Montpellier, France, 2000
Unequal Scenes portrays scenes of inequality in South Africa from the air.
Discrepancies in how people live are sometimes hard to see from the ground. The beauty of being able to fly is to see things from a new perspective - to see things as they really are. Looking straight down from a height of several hundred meters, incredible scenes of inequality emerge. Some communities have been expressly designed with separation in mind, and some have grown more or less organically.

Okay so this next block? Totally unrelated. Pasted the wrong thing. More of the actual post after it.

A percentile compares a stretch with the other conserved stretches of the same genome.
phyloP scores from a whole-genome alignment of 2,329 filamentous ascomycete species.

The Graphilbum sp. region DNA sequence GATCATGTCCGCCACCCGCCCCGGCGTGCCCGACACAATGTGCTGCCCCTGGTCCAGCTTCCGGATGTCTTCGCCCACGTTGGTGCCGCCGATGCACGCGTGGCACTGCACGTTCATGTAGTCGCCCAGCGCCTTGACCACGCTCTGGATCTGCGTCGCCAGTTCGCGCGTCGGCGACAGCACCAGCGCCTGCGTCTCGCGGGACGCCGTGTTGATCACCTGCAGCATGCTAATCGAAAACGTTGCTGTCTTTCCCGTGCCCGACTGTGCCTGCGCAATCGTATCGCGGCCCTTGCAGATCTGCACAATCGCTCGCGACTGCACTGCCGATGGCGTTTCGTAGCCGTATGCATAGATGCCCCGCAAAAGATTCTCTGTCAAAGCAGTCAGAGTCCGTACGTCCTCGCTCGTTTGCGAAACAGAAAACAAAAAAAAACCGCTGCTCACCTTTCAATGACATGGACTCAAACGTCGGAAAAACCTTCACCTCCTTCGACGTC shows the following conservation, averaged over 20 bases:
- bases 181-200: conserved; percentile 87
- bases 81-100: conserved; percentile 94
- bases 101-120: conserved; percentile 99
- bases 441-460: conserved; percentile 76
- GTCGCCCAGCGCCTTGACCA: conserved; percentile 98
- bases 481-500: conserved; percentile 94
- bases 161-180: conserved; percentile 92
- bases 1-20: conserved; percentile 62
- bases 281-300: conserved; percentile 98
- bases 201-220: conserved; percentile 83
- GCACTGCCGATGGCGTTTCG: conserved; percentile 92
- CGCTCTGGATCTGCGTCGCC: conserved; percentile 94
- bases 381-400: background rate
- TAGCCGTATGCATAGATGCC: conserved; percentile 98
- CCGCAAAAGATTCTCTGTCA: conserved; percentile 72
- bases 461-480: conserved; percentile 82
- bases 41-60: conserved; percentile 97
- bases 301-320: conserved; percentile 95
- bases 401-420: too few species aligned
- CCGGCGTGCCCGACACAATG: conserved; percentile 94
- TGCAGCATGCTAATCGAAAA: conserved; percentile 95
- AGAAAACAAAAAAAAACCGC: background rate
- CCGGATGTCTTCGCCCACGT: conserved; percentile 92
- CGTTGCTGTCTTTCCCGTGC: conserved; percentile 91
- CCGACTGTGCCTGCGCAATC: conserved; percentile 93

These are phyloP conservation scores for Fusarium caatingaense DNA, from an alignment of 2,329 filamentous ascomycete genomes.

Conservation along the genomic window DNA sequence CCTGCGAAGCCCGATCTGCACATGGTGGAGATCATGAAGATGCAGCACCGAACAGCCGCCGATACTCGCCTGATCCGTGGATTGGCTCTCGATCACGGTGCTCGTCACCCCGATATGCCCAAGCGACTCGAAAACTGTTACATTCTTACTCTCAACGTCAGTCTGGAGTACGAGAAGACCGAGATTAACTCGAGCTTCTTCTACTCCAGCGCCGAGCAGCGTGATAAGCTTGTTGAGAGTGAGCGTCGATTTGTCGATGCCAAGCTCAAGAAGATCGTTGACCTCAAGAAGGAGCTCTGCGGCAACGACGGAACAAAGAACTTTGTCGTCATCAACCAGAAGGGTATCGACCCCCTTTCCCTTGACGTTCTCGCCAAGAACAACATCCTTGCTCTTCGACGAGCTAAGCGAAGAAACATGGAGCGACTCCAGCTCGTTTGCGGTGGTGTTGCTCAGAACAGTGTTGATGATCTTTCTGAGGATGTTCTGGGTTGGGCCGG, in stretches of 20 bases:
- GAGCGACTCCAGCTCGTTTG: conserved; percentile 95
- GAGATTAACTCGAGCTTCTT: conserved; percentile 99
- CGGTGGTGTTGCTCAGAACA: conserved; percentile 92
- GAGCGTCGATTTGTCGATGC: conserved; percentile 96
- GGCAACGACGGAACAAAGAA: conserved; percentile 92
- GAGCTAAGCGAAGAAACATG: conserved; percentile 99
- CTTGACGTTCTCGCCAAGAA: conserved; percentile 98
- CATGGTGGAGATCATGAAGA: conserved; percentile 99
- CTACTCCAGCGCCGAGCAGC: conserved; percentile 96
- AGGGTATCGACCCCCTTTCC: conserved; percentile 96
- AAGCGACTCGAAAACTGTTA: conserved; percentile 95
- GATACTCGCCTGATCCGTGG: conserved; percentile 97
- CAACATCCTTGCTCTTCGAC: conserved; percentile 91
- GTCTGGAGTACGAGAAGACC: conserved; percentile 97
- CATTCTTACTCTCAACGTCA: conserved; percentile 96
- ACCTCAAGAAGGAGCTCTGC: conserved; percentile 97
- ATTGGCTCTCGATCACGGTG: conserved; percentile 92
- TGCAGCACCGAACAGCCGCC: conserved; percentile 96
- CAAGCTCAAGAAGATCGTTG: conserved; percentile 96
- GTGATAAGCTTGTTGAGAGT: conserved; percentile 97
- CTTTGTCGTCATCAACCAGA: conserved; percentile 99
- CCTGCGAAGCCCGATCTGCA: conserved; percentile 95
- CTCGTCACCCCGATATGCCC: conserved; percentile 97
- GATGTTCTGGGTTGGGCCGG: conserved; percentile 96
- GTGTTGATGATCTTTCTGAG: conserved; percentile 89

During apartheid, segregation of urban spaces was instituted as policy. Roads, rivers, “buffer zones” of empty land, and other barriers were constructed and modified to keep people separate. 22 years after the end of apartheid, many of these barriers, and the inequalities they have engendered, still exist. Oftentimes, communities of extreme wealth and privilege will exist just meters from squalid conditions and shack dwellings.
My desire with this project is to portray the most Unequal Scenes in South Africa as objectively as possible. By providing a new perspective on an old problem, I hope to provoke a dialogue which can begin to address the issues of inequality and disenfranchisement in a constructive and peaceful way.
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